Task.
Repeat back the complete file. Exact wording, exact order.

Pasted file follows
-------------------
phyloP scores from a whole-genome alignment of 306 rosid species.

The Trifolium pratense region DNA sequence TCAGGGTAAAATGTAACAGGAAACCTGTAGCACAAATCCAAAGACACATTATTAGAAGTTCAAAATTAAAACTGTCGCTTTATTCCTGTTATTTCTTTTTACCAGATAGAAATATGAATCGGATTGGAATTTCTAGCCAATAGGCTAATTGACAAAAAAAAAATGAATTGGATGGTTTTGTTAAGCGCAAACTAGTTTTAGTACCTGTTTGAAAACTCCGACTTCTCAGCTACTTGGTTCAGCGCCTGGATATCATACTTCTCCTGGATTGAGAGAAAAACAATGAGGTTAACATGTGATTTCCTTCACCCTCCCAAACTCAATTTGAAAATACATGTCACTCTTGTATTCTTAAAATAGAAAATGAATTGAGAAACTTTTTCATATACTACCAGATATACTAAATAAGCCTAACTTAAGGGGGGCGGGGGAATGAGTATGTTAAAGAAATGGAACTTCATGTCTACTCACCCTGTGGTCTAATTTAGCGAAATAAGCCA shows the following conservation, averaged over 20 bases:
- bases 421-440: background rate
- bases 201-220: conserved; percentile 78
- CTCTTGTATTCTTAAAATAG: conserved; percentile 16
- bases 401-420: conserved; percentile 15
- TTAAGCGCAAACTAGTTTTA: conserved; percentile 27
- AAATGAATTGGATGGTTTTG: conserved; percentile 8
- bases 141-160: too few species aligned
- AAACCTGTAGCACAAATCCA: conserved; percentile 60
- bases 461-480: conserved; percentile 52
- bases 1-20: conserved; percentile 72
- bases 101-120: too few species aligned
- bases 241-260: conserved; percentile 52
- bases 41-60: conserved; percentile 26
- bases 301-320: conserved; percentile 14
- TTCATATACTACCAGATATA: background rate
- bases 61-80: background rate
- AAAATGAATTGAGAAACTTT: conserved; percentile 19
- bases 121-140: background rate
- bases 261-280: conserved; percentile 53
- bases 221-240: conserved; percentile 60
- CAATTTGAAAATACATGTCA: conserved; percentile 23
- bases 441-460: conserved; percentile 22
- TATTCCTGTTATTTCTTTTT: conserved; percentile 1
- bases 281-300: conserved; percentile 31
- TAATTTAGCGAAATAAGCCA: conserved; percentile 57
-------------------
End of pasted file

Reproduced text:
phyloP scores from a whole-genome alignment of 306 rosid species.

The Trifolium pratense region DNA sequence TCAGGGTAAAATGTAACAGGAAACCTGTAGCACAAATCCAAAGACACATTATTAGAAGTTCAAAATTAAAACTGTCGCTTTATTCCTGTTATTTCTTTTTACCAGATAGAAATATGAATCGGATTGGAATTTCTAGCCAATAGGCTAATTGACAAAAAAAAAATGAATTGGATGGTTTTGTTAAGCGCAAACTAGTTTTAGTACCTGTTTGAAAACTCCGACTTCTCAGCTACTTGGTTCAGCGCCTGGATATCATACTTCTCCTGGATTGAGAGAAAAACAATGAGGTTAACATGTGATTTCCTTCACCCTCCCAAACTCAATTTGAAAATACATGTCACTCTTGTATTCTTAAAATAGAAAATGAATTGAGAAACTTTTTCATATACTACCAGATATACTAAATAAGCCTAACTTAAGGGGGGCGGGGGAATGAGTATGTTAAAGAAATGGAACTTCATGTCTACTCACCCTGTGGTCTAATTTAGCGAAATAAGCCA shows the following conservation, averaged over 20 bases:
- bases 421-440: background rate
- bases 201-220: conserved; percentile 78
- CTCTTGTATTCTTAAAATAG: conserved; percentile 16
- bases 401-420: conserved; percentile 15
- TTAAGCGCAAACTAGTTTTA: conserved; percentile 27
- AAATGAATTGGATGGTTTTG: conserved; percentile 8
- bases 141-160: too few species aligned
- AAACCTGTAGCACAAATCCA: conserved; percentile 60
- bases 461-480: conserved; percentile 52
- bases 1-20: conserved; percentile 72
- bases 101-120: too few species aligned
- bases 241-260: conserved; percentile 52
- bases 41-60: conserved; percentile 26
- bases 301-320: conserved; percentile 14
- TTCATATACTACCAGATATA: background rate
- bases 61-80: background rate
- AAAATGAATTGAGAAACTTT: conserved; percentile 19
- bases 121-140: background rate
- bases 261-280: conserved; percentile 53
- bases 221-240: conserved; percentile 60
- CAATTTGAAAATACATGTCA: conserved; percentile 23
- bases 441-460: conserved; percentile 22
- TATTCCTGTTATTTCTTTTT: conserved; percentile 1
- bases 281-300: conserved; percentile 31
- TAATTTAGCGAAATAAGCCA: conserved; percentile 57